Effect of salinity on seed germination, seedling growth, and inorganic and organic solutes accumulation in sunflower (Helianthus annuus L.)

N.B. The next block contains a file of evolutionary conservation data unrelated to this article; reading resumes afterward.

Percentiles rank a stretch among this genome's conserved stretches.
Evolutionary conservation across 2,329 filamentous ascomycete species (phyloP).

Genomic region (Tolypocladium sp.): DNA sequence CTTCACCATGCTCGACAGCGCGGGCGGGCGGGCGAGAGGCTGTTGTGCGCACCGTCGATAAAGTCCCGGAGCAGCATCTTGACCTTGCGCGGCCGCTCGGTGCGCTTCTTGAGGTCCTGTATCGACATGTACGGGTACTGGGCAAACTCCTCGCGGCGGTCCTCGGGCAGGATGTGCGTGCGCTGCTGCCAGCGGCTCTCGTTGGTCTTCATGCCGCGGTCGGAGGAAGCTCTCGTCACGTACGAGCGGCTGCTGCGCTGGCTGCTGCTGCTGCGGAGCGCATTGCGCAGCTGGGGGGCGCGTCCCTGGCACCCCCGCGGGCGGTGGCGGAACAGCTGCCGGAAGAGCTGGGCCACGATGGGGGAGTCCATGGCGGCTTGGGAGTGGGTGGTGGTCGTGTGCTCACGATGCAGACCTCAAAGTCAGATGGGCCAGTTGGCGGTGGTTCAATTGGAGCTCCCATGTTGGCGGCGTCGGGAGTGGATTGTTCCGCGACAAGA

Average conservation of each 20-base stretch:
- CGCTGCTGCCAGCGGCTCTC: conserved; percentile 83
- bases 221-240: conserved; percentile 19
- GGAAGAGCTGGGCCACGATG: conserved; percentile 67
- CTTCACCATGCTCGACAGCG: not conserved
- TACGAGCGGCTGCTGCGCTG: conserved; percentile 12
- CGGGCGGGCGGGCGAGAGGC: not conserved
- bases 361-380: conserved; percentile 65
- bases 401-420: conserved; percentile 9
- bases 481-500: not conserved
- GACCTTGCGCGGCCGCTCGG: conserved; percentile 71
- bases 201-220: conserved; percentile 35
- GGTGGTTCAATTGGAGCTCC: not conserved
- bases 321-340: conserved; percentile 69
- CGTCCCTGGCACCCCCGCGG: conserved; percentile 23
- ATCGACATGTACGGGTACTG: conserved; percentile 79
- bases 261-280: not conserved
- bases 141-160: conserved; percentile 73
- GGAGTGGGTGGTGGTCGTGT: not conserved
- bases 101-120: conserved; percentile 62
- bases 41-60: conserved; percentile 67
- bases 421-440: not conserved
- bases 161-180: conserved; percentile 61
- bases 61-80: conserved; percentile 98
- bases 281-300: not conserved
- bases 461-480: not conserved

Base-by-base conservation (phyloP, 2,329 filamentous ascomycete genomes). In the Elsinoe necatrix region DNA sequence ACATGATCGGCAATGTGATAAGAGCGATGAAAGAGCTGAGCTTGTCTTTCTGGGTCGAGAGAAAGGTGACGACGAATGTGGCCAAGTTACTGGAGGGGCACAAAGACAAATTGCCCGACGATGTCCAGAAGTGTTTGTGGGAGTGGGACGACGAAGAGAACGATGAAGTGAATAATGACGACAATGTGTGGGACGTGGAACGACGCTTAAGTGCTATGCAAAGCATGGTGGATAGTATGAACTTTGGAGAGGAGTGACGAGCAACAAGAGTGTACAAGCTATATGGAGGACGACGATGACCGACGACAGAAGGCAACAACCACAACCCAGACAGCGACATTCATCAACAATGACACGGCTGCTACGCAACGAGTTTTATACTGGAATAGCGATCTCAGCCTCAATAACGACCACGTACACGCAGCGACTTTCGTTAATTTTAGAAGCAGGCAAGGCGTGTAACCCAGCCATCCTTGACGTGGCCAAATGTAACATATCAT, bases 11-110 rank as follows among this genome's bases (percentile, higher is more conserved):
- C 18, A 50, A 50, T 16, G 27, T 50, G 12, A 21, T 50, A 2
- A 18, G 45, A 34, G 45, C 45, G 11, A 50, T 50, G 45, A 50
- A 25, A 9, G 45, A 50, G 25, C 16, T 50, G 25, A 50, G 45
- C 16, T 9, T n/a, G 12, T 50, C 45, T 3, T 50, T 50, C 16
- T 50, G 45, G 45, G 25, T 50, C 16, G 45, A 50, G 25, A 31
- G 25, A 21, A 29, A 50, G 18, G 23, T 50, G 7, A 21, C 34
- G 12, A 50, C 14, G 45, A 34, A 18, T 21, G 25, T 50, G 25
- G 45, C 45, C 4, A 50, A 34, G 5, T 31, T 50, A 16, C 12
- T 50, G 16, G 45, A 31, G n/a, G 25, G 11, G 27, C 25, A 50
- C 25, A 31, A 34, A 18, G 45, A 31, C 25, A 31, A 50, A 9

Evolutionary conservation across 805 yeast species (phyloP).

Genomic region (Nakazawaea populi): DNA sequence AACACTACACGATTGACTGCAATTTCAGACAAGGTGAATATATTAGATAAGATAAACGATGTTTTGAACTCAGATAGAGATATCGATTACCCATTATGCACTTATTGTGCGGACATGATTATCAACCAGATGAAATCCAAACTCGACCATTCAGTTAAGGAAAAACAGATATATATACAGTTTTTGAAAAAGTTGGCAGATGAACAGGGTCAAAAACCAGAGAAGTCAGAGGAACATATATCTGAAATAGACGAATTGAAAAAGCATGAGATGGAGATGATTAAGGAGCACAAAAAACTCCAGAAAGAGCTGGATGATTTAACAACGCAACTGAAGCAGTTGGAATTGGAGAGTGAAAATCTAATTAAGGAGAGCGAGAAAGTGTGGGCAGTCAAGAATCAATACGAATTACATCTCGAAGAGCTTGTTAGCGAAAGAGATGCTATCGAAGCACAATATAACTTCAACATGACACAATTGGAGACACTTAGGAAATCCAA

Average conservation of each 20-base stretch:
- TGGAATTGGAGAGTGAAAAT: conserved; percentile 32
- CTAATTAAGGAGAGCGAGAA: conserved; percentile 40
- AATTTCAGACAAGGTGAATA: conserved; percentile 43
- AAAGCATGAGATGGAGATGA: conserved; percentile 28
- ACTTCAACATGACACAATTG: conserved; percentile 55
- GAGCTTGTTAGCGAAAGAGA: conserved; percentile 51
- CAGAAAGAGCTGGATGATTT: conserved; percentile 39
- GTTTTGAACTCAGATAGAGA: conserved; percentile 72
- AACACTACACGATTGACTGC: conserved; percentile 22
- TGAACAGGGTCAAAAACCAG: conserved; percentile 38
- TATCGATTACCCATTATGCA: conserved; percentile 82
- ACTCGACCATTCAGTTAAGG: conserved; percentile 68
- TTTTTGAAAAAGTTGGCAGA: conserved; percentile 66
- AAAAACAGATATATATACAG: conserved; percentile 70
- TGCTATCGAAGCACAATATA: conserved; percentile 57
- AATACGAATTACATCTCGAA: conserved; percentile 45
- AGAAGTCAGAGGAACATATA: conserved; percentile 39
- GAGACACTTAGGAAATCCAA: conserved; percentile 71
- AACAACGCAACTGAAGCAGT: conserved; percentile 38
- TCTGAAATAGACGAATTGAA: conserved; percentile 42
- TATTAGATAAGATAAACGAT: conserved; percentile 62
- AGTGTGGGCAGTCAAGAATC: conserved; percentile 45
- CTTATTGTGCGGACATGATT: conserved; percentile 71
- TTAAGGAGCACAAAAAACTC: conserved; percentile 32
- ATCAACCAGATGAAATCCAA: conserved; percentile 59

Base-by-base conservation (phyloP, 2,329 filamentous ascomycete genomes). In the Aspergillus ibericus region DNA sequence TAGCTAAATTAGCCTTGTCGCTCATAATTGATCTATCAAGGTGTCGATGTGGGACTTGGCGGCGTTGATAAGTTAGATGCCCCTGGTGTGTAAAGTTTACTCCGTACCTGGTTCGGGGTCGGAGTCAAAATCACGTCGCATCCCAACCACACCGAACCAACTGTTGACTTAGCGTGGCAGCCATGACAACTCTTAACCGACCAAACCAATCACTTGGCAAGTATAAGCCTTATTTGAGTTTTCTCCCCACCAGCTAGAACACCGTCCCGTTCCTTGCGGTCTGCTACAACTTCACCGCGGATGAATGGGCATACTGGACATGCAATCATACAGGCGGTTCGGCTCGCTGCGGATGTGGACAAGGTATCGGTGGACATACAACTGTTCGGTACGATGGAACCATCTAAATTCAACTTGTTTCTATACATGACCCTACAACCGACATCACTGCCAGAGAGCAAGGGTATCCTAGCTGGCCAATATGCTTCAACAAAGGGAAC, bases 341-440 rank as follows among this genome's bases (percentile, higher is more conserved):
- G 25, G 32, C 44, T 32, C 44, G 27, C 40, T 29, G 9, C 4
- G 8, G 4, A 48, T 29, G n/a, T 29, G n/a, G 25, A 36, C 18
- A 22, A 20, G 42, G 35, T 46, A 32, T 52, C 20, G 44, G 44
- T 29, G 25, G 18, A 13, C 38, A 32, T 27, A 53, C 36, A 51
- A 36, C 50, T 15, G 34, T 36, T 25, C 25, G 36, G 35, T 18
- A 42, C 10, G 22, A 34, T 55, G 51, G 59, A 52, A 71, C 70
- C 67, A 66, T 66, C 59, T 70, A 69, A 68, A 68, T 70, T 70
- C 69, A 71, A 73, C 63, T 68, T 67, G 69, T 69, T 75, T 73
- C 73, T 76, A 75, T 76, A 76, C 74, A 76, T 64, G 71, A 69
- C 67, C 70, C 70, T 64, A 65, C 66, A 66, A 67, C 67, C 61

To investigate the effects of saline stress on seed germination, ion distribution, and organic solutes changes of sunflower (Helianthus annuus L.), in the present study, seeds and 3-week-old seedlings were subjected to a series of external NaCl concentrations (5–200 mmol). The results showed that high salinity (200 mmol) remarkably inhibited the germination of seed and delayed germination time in sunflower. It was found that 25–200 mmol NaCl significantly reduced both stem and leaf dry weight. Concentrations of 100 and 200 mmol also caused a clear reduction in tissues water content. With the increase of NaCl concentration, Na+ concentrations both in root and stem showed the increasing trend, whereas to a lesser degree in root than in stem. In leaf, Na+ concentration remained unchanged when the external concentrations of NaCl were below 100 mmol, while significantly increased by 41-fold when plants were exposed to 200 mmol. By contrast, K+ concentration in root displayed the decreasing trend with the increase of NaCl concentrations. Neither lower (5 and 10 mmol) nor higher (100 and 200 mmol) salinity significantly affected K+ concentration both in stem and leaf, while moderate levels (25 and 50 mmol) significantly enhanced K+ accumulation. High salinity significantly enhanced soluble sugar concentration in stem by 28% and proline in leaf by 166%. It was proposed that sunflower plants adapt to saline stress to some extent through regulating distribution of Na+ and K+, maintaining higher selective absorption capacity for K+ over Na+, and accumulating more osmoprotectants, such as soluble sugar and proline.
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